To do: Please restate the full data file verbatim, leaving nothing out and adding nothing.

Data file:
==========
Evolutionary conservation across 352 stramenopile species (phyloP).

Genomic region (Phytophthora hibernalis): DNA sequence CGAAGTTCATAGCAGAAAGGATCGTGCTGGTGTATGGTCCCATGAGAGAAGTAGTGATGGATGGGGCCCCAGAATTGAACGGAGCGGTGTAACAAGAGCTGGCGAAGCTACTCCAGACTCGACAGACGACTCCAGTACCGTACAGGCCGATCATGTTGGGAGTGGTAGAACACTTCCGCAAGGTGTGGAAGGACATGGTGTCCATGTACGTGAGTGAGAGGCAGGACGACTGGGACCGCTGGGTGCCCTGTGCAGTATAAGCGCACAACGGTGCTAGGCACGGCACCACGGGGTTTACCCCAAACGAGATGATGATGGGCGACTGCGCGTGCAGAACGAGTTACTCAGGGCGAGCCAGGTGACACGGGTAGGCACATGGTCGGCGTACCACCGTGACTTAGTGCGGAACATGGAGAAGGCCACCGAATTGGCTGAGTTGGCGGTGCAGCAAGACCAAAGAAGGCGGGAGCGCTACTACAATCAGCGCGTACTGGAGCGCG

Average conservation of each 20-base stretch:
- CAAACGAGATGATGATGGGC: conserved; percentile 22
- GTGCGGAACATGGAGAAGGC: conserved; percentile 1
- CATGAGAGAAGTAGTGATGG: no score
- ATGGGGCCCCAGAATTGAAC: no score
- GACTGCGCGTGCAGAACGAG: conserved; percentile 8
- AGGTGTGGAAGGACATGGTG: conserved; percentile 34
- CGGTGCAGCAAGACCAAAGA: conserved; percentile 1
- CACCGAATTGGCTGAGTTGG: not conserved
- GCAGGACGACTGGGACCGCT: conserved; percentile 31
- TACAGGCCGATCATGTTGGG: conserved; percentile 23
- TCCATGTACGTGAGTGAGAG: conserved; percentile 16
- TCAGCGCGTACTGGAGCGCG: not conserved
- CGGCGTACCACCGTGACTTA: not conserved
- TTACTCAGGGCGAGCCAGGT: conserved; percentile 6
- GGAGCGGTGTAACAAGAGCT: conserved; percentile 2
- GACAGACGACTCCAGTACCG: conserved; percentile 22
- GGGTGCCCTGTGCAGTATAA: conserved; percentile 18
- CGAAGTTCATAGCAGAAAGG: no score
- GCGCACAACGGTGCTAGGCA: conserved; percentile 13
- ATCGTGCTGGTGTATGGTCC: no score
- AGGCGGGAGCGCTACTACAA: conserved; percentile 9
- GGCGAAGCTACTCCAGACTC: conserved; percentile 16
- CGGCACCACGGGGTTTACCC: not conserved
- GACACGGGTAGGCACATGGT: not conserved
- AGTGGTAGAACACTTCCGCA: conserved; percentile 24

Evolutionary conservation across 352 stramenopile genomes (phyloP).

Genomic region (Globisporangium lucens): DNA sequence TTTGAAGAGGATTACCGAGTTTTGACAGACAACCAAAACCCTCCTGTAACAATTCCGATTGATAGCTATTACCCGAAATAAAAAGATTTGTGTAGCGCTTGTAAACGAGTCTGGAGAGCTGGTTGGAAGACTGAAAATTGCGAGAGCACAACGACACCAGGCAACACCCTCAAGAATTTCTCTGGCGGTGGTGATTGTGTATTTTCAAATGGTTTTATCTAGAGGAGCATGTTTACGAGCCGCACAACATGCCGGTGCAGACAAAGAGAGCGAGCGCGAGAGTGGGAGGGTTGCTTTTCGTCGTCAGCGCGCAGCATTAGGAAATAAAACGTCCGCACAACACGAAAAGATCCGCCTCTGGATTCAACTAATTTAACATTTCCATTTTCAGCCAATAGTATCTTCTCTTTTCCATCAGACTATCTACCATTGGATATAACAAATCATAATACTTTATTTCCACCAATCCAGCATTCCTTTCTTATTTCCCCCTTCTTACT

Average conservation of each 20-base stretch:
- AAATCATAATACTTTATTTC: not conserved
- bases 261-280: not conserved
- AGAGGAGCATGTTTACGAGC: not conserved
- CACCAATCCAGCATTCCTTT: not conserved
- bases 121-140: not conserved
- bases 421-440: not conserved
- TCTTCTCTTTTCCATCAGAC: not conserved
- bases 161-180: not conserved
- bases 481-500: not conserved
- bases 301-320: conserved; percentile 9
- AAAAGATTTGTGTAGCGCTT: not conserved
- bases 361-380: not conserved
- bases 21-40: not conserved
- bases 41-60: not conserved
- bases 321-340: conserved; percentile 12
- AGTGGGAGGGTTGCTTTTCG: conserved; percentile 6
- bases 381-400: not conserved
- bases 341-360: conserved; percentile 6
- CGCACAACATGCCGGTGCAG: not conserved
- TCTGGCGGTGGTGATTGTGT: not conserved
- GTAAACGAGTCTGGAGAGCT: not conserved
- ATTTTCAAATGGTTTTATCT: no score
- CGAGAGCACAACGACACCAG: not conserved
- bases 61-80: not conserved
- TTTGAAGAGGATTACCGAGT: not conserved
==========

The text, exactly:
Evolutionary conservation across 352 stramenopile species (phyloP).

Genomic region (Phytophthora hibernalis): DNA sequence CGAAGTTCATAGCAGAAAGGATCGTGCTGGTGTATGGTCCCATGAGAGAAGTAGTGATGGATGGGGCCCCAGAATTGAACGGAGCGGTGTAACAAGAGCTGGCGAAGCTACTCCAGACTCGACAGACGACTCCAGTACCGTACAGGCCGATCATGTTGGGAGTGGTAGAACACTTCCGCAAGGTGTGGAAGGACATGGTGTCCATGTACGTGAGTGAGAGGCAGGACGACTGGGACCGCTGGGTGCCCTGTGCAGTATAAGCGCACAACGGTGCTAGGCACGGCACCACGGGGTTTACCCCAAACGAGATGATGATGGGCGACTGCGCGTGCAGAACGAGTTACTCAGGGCGAGCCAGGTGACACGGGTAGGCACATGGTCGGCGTACCACCGTGACTTAGTGCGGAACATGGAGAAGGCCACCGAATTGGCTGAGTTGGCGGTGCAGCAAGACCAAAGAAGGCGGGAGCGCTACTACAATCAGCGCGTACTGGAGCGCG

Average conservation of each 20-base stretch:
- CAAACGAGATGATGATGGGC: conserved; percentile 22
- GTGCGGAACATGGAGAAGGC: conserved; percentile 1
- CATGAGAGAAGTAGTGATGG: no score
- ATGGGGCCCCAGAATTGAAC: no score
- GACTGCGCGTGCAGAACGAG: conserved; percentile 8
- AGGTGTGGAAGGACATGGTG: conserved; percentile 34
- CGGTGCAGCAAGACCAAAGA: conserved; percentile 1
- CACCGAATTGGCTGAGTTGG: not conserved
- GCAGGACGACTGGGACCGCT: conserved; percentile 31
- TACAGGCCGATCATGTTGGG: conserved; percentile 23
- TCCATGTACGTGAGTGAGAG: conserved; percentile 16
- TCAGCGCGTACTGGAGCGCG: not conserved
- CGGCGTACCACCGTGACTTA: not conserved
- TTACTCAGGGCGAGCCAGGT: conserved; percentile 6
- GGAGCGGTGTAACAAGAGCT: conserved; percentile 2
- GACAGACGACTCCAGTACCG: conserved; percentile 22
- GGGTGCCCTGTGCAGTATAA: conserved; percentile 18
- CGAAGTTCATAGCAGAAAGG: no score
- GCGCACAACGGTGCTAGGCA: conserved; percentile 13
- ATCGTGCTGGTGTATGGTCC: no score
- AGGCGGGAGCGCTACTACAA: conserved; percentile 9
- GGCGAAGCTACTCCAGACTC: conserved; percentile 16
- CGGCACCACGGGGTTTACCC: not conserved
- GACACGGGTAGGCACATGGT: not conserved
- AGTGGTAGAACACTTCCGCA: conserved; percentile 24

Evolutionary conservation across 352 stramenopile genomes (phyloP).

Genomic region (Globisporangium lucens): DNA sequence TTTGAAGAGGATTACCGAGTTTTGACAGACAACCAAAACCCTCCTGTAACAATTCCGATTGATAGCTATTACCCGAAATAAAAAGATTTGTGTAGCGCTTGTAAACGAGTCTGGAGAGCTGGTTGGAAGACTGAAAATTGCGAGAGCACAACGACACCAGGCAACACCCTCAAGAATTTCTCTGGCGGTGGTGATTGTGTATTTTCAAATGGTTTTATCTAGAGGAGCATGTTTACGAGCCGCACAACATGCCGGTGCAGACAAAGAGAGCGAGCGCGAGAGTGGGAGGGTTGCTTTTCGTCGTCAGCGCGCAGCATTAGGAAATAAAACGTCCGCACAACACGAAAAGATCCGCCTCTGGATTCAACTAATTTAACATTTCCATTTTCAGCCAATAGTATCTTCTCTTTTCCATCAGACTATCTACCATTGGATATAACAAATCATAATACTTTATTTCCACCAATCCAGCATTCCTTTCTTATTTCCCCCTTCTTACT

Average conservation of each 20-base stretch:
- AAATCATAATACTTTATTTC: not conserved
- bases 261-280: not conserved
- AGAGGAGCATGTTTACGAGC: not conserved
- CACCAATCCAGCATTCCTTT: not conserved
- bases 121-140: not conserved
- bases 421-440: not conserved
- TCTTCTCTTTTCCATCAGAC: not conserved
- bases 161-180: not conserved
- bases 481-500: not conserved
- bases 301-320: conserved; percentile 9
- AAAAGATTTGTGTAGCGCTT: not conserved
- bases 361-380: not conserved
- bases 21-40: not conserved
- bases 41-60: not conserved
- bases 321-340: conserved; percentile 12
- AGTGGGAGGGTTGCTTTTCG: conserved; percentile 6
- bases 381-400: not conserved
- bases 341-360: conserved; percentile 6
- CGCACAACATGCCGGTGCAG: not conserved
- TCTGGCGGTGGTGATTGTGT: not conserved
- GTAAACGAGTCTGGAGAGCT: not conserved
- ATTTTCAAATGGTTTTATCT: no score
- CGAGAGCACAACGACACCAG: not conserved
- bases 61-80: not conserved
- TTTGAAGAGGATTACCGAGT: not conserved